ST. PETERSBURG — Kelly Johnson's second three-run homer of the afternoon made sure all the Rays could head out and enjoy what was left of Memorial Day on Monday after the 10-6 victory over the Marlins.
Because until then, it looked like the postgame refreshments — for manager Joe Maddon, anyway — were going to include the for-now still-unopened bottle sitting on the corner of his desk of Pepto-Bismol Max.
What was a 6-0 Rays lead in the second inning had become a 7-6 gut-wrencher by the fifth thanks to struggling rookie starter Jake Odorizzi. And what looked to be an easy holiday win became anything but, at least until Johnson provided the cushion in the eighth inning, becoming the first Rays player to hit two three-run (or more) homers in the same game.
"We keep making this way more dramatic than it needs to be," Maddon said. "Our pitching is still not where we want it to be. I still believe it's going to get there. Fortunately the offense has performed at a much higher level this year. Obviously that really permits us to absorb some of these moments."
As much as Evan Longoria and his MVP numbers, and the resurrection of James Loney, the contributions of Johnson are a major reason the Rays are still hanging around in the American League East at 26-24 despite an unforeseen team ERA of 4.44 that ranks in bottom third of the league.
Johnson, signed off the free-agent clearance rack in February for $2.45 million, leads the Rays with 10 homers and 32 RBIs, putting him on a pace, by the way, for 32 and 104.
"I feel good and I feel confident," Johnson said. "That's important to me."
Johnson's first blast, before a Trop gathering of 13,025, capped a six-run second inning for the Rays and pretty much ruined the homecoming for Marlins starter Jose Fernandez, the Tampa-schooled 20-year-old phenom.
"It was good to be back home," Fernandez said. "I'm just sorry it didn't come out the way it should be."
Johnson's second home run came with one out in the eighth, providing a deep breath for the Rays, who, as you may have heard, have had a dash of trouble finishing off games.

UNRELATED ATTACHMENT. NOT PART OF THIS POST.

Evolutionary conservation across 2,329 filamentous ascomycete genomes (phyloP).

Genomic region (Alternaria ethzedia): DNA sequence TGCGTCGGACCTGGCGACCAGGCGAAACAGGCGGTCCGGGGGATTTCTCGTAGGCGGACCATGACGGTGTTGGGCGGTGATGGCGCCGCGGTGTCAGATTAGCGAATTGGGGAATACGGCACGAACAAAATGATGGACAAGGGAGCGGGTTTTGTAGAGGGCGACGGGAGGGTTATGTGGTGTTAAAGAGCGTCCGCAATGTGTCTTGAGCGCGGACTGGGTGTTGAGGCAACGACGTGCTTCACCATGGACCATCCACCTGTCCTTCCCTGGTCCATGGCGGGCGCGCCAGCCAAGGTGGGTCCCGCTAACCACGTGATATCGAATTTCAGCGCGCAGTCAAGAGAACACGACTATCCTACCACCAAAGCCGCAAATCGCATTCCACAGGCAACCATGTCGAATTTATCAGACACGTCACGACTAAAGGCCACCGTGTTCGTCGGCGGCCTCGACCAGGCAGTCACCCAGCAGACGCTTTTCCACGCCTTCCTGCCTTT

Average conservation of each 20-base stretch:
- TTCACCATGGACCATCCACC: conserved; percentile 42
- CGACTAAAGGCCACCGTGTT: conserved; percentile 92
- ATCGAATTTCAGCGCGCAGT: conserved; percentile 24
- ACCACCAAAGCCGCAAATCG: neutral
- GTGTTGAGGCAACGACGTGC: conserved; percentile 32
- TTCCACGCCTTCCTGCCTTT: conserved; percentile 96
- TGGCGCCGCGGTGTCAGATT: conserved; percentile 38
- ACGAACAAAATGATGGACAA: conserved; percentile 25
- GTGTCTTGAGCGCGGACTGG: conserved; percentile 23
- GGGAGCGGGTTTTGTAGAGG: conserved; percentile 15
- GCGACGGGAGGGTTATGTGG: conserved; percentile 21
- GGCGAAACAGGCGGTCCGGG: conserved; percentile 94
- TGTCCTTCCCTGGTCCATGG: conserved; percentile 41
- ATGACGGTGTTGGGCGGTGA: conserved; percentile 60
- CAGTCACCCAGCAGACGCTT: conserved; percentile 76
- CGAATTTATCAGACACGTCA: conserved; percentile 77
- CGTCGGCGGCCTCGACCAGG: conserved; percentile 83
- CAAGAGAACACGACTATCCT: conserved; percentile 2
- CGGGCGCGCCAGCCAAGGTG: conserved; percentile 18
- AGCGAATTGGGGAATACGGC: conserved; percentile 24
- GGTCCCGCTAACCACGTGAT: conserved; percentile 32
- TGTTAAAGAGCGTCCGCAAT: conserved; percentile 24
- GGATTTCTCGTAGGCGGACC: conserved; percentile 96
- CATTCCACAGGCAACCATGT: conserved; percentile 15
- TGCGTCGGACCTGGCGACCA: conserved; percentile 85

"That second one totally took the heat off," Maddon said.
Odorizzi, making his second start in place of injured David Price, created it, giving up three runs in the fourth then loading the bases in the fifth, leading to his exit.
"He looked like he was going to be pretty good, and then all of a sudden it just kept getting away," Maddon said. "This kid has a great future, there's no question. It's just that he got lost in the moment there a little bit."
Maddon was forced to piece together five innings out of the troubled bullpen. When Josh Lueke had trouble — again — Maddon needed Jake McGee to go more than one inning, and McGee ended up going two, and getting the victory, with Joel Peralta, in his AL-leading 27th appearance, and Fernando Rodney finishing.
Johnson said McGee deserved a share of the credit. "This win," Johnson said, "is as much his as the offense."
Maybe so this time. But the way the pitching has been, they need every run they've been getting during a six-week run as one of the majors' top-scoring teams.
"I do have faith the pitching is going to come back to us," Maddon said. "And it would be kind of nice to have the hitters maintain, and not at some point all of a sudden the pitchers have to pick up the offense."
That may be asking too much.
Marc Topkin can be reached at firstname.lastname@example.org.